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NASA’s ‘InSight’ Spacecraft Captures Its First Photo On Mars During Its Mission
By Izza Sofia, 30 Nov 2018
The Instrument Deployment Camera (IDC), located on the robotic arm of NASA’s ‘InSight’ lander, took this picture of the Martian surface on Nov. 26, 2018, the same day the spacecraft touched down on the Red Planet. The camera’s transparent dust cover is still on in this image, to prevent particulates kicked up during landing from settling on the camera’s lens. This image was relayed from ‘InSight’ to Earth via NASA’s Odyssey spacecraft, currently orbiting Mars. Credits: NASA/JPL-Caltech via NASA Newsroom
NASA’s ‘InSight’ spacecraft has captured its first image on Mars, after successfully touching down on the Red Planet, thereby marking a close to its seven-month journey from Earth.
The photo, shown above, includes a portion of the ‘InSight’ spacecraft in the foreground and the Martian planet behind. It was taken after the ship’s solar panels had folded out from its sides and was relayed through the Mars Odyssey orbiter that floats around the planet. The orbiter subsequently sent the message back to Earth.
Tom Hoffman, project manager for ‘InSight’ at NASA’s Jet Propulsion Laboratory, said, “The ‘InSight’ team can rest a little easier tonight now that we know the spacecraft solar arrays are deployed and recharging the batteries. It’s been a long day for the team. But tomorrow begins an exciting new chapter for ‘InSight’: surface operations and the beginning of the instrument deployment phase.”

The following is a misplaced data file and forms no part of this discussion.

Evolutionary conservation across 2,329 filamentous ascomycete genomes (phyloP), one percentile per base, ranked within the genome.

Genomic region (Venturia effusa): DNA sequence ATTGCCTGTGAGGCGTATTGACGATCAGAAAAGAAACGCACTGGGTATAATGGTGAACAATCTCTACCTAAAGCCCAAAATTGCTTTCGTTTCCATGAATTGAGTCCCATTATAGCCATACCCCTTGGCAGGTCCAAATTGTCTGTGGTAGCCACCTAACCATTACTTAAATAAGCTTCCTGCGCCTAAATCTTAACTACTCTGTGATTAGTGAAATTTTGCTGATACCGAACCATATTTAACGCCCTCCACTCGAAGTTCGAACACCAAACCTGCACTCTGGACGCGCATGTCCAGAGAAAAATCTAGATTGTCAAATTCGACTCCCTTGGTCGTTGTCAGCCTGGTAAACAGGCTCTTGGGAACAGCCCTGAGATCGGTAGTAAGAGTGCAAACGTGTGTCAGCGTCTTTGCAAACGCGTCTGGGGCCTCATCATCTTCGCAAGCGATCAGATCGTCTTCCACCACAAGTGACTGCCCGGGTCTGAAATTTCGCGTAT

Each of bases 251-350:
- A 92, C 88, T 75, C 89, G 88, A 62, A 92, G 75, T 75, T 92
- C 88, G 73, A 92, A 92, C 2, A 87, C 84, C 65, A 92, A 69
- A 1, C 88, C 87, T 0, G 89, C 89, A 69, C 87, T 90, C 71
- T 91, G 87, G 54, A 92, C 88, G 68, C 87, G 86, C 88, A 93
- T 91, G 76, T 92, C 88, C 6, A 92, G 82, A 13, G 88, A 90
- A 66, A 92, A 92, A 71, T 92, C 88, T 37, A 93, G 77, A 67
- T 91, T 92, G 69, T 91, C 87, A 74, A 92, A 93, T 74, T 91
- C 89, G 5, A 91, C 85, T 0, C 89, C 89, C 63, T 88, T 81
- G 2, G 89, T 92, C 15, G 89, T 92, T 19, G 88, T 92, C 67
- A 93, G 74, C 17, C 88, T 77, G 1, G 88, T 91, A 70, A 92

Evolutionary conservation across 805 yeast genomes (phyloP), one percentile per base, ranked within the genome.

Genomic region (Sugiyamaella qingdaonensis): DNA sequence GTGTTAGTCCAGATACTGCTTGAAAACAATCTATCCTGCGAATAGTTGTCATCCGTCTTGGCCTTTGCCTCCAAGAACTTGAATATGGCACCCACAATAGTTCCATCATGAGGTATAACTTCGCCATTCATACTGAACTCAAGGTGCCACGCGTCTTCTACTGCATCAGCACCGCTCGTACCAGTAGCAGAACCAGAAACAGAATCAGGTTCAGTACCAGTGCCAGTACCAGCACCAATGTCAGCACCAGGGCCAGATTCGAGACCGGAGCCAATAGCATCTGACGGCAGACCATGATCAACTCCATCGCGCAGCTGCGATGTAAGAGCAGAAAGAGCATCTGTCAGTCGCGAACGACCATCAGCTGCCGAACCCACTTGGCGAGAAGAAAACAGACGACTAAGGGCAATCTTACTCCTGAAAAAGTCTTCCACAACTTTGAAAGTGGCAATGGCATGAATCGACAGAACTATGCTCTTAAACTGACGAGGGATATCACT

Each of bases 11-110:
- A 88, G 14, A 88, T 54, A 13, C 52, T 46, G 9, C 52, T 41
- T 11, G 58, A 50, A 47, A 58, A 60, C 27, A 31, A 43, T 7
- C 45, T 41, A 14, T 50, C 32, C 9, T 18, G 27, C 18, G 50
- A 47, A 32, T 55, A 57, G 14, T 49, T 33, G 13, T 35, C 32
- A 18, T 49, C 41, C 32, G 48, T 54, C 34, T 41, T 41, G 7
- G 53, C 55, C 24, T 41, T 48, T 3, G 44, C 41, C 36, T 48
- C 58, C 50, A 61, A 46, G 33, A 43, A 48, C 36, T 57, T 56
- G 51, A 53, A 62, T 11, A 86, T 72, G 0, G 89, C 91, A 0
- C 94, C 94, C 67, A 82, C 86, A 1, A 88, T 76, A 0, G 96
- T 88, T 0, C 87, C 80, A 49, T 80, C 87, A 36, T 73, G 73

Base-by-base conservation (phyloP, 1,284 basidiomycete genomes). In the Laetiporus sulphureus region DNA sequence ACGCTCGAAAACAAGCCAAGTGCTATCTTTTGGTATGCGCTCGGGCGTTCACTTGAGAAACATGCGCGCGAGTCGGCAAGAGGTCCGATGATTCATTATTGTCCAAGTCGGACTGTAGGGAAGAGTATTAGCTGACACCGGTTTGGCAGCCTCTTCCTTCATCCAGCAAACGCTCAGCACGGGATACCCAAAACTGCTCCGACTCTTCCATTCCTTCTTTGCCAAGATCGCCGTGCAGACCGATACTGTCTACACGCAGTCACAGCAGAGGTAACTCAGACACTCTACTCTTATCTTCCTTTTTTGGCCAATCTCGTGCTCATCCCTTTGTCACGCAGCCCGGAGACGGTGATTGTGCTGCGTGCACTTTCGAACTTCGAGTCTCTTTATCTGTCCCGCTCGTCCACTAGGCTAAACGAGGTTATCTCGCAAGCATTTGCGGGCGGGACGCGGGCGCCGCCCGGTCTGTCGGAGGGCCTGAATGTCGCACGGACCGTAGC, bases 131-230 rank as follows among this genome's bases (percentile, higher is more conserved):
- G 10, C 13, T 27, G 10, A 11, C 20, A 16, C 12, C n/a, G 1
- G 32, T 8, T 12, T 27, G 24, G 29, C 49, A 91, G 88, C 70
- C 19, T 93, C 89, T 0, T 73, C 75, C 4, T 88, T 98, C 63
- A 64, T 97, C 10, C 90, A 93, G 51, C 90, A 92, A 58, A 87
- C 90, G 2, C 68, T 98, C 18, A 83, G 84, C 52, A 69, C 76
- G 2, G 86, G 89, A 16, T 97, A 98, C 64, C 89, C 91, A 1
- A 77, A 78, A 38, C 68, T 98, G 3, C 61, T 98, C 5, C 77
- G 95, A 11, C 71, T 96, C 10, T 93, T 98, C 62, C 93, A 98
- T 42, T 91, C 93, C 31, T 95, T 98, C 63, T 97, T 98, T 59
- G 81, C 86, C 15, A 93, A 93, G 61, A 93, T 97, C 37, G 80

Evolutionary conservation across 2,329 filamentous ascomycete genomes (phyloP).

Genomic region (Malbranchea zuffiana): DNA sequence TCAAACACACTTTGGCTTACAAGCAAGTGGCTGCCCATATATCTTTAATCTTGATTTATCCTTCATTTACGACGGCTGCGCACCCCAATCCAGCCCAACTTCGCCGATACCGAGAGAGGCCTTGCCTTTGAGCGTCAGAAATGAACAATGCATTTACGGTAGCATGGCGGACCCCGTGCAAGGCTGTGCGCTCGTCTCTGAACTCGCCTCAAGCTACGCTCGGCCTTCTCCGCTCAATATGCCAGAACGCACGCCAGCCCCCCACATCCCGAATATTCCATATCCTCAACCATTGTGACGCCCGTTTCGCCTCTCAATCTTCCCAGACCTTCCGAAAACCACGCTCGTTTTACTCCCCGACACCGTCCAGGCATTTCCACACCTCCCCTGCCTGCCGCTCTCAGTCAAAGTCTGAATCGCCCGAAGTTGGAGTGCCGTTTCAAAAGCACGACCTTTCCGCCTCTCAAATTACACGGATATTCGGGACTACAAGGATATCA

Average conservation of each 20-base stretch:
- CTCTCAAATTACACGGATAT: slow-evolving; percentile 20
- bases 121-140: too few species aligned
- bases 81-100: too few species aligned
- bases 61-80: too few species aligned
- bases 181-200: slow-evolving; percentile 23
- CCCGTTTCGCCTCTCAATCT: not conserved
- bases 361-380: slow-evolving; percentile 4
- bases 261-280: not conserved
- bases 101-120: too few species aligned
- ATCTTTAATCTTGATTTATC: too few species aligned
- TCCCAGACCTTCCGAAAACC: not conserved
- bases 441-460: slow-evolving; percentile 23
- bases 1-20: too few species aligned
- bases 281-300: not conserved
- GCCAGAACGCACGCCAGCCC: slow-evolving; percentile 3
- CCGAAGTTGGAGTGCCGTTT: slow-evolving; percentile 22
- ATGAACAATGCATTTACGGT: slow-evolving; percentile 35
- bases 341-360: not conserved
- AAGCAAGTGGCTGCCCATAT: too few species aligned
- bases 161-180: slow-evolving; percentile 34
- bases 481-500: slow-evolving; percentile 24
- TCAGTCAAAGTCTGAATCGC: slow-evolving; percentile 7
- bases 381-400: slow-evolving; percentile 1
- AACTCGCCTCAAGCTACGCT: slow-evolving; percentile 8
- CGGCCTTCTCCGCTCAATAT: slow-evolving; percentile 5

According to NASA, the mission team will be able to take more photos in the coming days thanks to the robotic arm on ‘InSight’ that has a camera attached to it.
NASA’s ‘InSight’ Mars lander acquired this image of the area in front of the lander using its lander-mounted, Instrument Context Camera (ICC). This image was acquired on November 27, 2018, Sol 1 of the ‘InSight’ mission where the local mean solar time for the image exposures was 12:58:09 PM. Each ICC image has a field of view of 124 x 124 degrees. Image Credit: NASA/JPL-Caltech via NASA Newsroom
MarCO-B, one of the experimental Mars Cube One (MarCO) CubeSats, took this image of Mars from about 4,700 miles (7,600 kilometers) away during its flyby of the Red Planet on Nov. 26, 2018. MarCO-B was flying by Mars with its twin, MarCO-A, to attempt to serve as communications relays for NASA’s ‘InSight’ spacecraft as it landed on Mars. Credits: NASA/JPL-Caltech via NASA Newsroom
[via NASA, images via NASA]
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